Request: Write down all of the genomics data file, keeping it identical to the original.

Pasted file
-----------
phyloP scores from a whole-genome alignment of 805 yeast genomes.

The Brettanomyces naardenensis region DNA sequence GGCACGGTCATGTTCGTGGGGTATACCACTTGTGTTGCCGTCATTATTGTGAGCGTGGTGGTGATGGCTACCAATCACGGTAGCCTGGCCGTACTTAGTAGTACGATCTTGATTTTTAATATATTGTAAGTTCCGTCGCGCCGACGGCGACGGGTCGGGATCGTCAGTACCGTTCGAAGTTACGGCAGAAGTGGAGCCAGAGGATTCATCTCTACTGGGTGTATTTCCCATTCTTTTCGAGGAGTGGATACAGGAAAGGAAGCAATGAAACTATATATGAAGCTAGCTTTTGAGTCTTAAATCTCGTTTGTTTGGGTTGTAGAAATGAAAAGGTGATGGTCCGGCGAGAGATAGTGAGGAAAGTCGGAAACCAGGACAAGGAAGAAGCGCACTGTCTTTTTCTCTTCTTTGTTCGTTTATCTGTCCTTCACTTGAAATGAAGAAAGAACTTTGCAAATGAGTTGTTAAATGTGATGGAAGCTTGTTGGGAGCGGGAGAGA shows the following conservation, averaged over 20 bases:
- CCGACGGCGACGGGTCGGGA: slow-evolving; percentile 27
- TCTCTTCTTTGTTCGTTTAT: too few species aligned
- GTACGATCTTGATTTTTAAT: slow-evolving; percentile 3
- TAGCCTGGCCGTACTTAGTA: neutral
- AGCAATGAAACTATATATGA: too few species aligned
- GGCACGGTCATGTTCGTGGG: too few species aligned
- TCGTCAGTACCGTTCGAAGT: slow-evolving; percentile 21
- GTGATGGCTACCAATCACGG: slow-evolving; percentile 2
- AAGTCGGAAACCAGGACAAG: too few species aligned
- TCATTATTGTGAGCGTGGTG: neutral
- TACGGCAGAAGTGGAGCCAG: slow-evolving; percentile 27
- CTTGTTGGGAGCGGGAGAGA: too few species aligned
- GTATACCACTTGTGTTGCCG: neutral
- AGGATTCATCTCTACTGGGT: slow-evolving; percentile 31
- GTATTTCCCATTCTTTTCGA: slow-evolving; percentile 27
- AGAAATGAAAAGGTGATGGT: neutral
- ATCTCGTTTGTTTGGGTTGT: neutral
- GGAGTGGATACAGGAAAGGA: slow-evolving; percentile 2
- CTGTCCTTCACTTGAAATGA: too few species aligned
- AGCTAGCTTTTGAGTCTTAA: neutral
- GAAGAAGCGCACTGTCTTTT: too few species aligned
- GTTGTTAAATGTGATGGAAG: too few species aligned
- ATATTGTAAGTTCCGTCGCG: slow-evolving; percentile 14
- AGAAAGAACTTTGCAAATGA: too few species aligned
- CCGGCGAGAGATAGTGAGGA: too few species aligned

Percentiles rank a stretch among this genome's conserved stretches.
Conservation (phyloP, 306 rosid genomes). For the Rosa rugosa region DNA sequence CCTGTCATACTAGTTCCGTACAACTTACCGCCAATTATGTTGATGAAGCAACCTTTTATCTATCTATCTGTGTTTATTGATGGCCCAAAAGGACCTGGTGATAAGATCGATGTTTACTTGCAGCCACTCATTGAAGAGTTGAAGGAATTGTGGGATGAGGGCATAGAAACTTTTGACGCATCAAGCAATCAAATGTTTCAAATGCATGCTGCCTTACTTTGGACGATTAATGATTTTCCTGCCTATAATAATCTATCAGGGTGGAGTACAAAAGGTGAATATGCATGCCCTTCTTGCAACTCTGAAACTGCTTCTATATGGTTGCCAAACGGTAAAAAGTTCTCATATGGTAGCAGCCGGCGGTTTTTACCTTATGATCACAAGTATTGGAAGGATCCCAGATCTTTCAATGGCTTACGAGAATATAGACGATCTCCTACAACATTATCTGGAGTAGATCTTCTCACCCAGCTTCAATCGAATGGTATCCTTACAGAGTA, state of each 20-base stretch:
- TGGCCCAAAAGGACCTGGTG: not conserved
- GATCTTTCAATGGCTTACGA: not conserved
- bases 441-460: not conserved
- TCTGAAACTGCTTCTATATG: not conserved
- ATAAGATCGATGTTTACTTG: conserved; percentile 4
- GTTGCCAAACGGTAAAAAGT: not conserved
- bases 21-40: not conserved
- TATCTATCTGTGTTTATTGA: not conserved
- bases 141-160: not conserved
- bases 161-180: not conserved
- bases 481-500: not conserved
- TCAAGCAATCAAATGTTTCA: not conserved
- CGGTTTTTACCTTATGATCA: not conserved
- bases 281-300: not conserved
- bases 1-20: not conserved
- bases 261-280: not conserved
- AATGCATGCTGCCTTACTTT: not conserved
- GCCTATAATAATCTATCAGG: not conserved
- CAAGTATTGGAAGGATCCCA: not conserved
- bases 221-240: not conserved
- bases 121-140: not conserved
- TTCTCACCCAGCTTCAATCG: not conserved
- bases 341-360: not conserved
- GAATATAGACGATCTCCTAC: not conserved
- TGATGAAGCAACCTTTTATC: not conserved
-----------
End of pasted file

phyloP scores from a whole-genome alignment of 805 yeast genomes.

The Brettanomyces naardenensis region DNA sequence GGCACGGTCATGTTCGTGGGGTATACCACTTGTGTTGCCGTCATTATTGTGAGCGTGGTGGTGATGGCTACCAATCACGGTAGCCTGGCCGTACTTAGTAGTACGATCTTGATTTTTAATATATTGTAAGTTCCGTCGCGCCGACGGCGACGGGTCGGGATCGTCAGTACCGTTCGAAGTTACGGCAGAAGTGGAGCCAGAGGATTCATCTCTACTGGGTGTATTTCCCATTCTTTTCGAGGAGTGGATACAGGAAAGGAAGCAATGAAACTATATATGAAGCTAGCTTTTGAGTCTTAAATCTCGTTTGTTTGGGTTGTAGAAATGAAAAGGTGATGGTCCGGCGAGAGATAGTGAGGAAAGTCGGAAACCAGGACAAGGAAGAAGCGCACTGTCTTTTTCTCTTCTTTGTTCGTTTATCTGTCCTTCACTTGAAATGAAGAAAGAACTTTGCAAATGAGTTGTTAAATGTGATGGAAGCTTGTTGGGAGCGGGAGAGA shows the following conservation, averaged over 20 bases:
- CCGACGGCGACGGGTCGGGA: slow-evolving; percentile 27
- TCTCTTCTTTGTTCGTTTAT: too few species aligned
- GTACGATCTTGATTTTTAAT: slow-evolving; percentile 3
- TAGCCTGGCCGTACTTAGTA: neutral
- AGCAATGAAACTATATATGA: too few species aligned
- GGCACGGTCATGTTCGTGGG: too few species aligned
- TCGTCAGTACCGTTCGAAGT: slow-evolving; percentile 21
- GTGATGGCTACCAATCACGG: slow-evolving; percentile 2
- AAGTCGGAAACCAGGACAAG: too few species aligned
- TCATTATTGTGAGCGTGGTG: neutral
- TACGGCAGAAGTGGAGCCAG: slow-evolving; percentile 27
- CTTGTTGGGAGCGGGAGAGA: too few species aligned
- GTATACCACTTGTGTTGCCG: neutral
- AGGATTCATCTCTACTGGGT: slow-evolving; percentile 31
- GTATTTCCCATTCTTTTCGA: slow-evolving; percentile 27
- AGAAATGAAAAGGTGATGGT: neutral
- ATCTCGTTTGTTTGGGTTGT: neutral
- GGAGTGGATACAGGAAAGGA: slow-evolving; percentile 2
- CTGTCCTTCACTTGAAATGA: too few species aligned
- AGCTAGCTTTTGAGTCTTAA: neutral
- GAAGAAGCGCACTGTCTTTT: too few species aligned
- GTTGTTAAATGTGATGGAAG: too few species aligned
- ATATTGTAAGTTCCGTCGCG: slow-evolving; percentile 14
- AGAAAGAACTTTGCAAATGA: too few species aligned
- CCGGCGAGAGATAGTGAGGA: too few species aligned

Percentiles rank a stretch among this genome's conserved stretches.
Conservation (phyloP, 306 rosid genomes). For the Rosa rugosa region DNA sequence CCTGTCATACTAGTTCCGTACAACTTACCGCCAATTATGTTGATGAAGCAACCTTTTATCTATCTATCTGTGTTTATTGATGGCCCAAAAGGACCTGGTGATAAGATCGATGTTTACTTGCAGCCACTCATTGAAGAGTTGAAGGAATTGTGGGATGAGGGCATAGAAACTTTTGACGCATCAAGCAATCAAATGTTTCAAATGCATGCTGCCTTACTTTGGACGATTAATGATTTTCCTGCCTATAATAATCTATCAGGGTGGAGTACAAAAGGTGAATATGCATGCCCTTCTTGCAACTCTGAAACTGCTTCTATATGGTTGCCAAACGGTAAAAAGTTCTCATATGGTAGCAGCCGGCGGTTTTTACCTTATGATCACAAGTATTGGAAGGATCCCAGATCTTTCAATGGCTTACGAGAATATAGACGATCTCCTACAACATTATCTGGAGTAGATCTTCTCACCCAGCTTCAATCGAATGGTATCCTTACAGAGTA, state of each 20-base stretch:
- TGGCCCAAAAGGACCTGGTG: not conserved
- GATCTTTCAATGGCTTACGA: not conserved
- bases 441-460: not conserved
- TCTGAAACTGCTTCTATATG: not conserved
- ATAAGATCGATGTTTACTTG: conserved; percentile 4
- GTTGCCAAACGGTAAAAAGT: not conserved
- bases 21-40: not conserved
- TATCTATCTGTGTTTATTGA: not conserved
- bases 141-160: not conserved
- bases 161-180: not conserved
- bases 481-500: not conserved
- TCAAGCAATCAAATGTTTCA: not conserved
- CGGTTTTTACCTTATGATCA: not conserved
- bases 281-300: not conserved
- bases 1-20: not conserved
- bases 261-280: not conserved
- AATGCATGCTGCCTTACTTT: not conserved
- GCCTATAATAATCTATCAGG: not conserved
- CAAGTATTGGAAGGATCCCA: not conserved
- bases 221-240: not conserved
- bases 121-140: not conserved
- TTCTCACCCAGCTTCAATCG: not conserved
- bases 341-360: not conserved
- GAATATAGACGATCTCCTAC: not conserved
- TGATGAAGCAACCTTTTATC: not conserved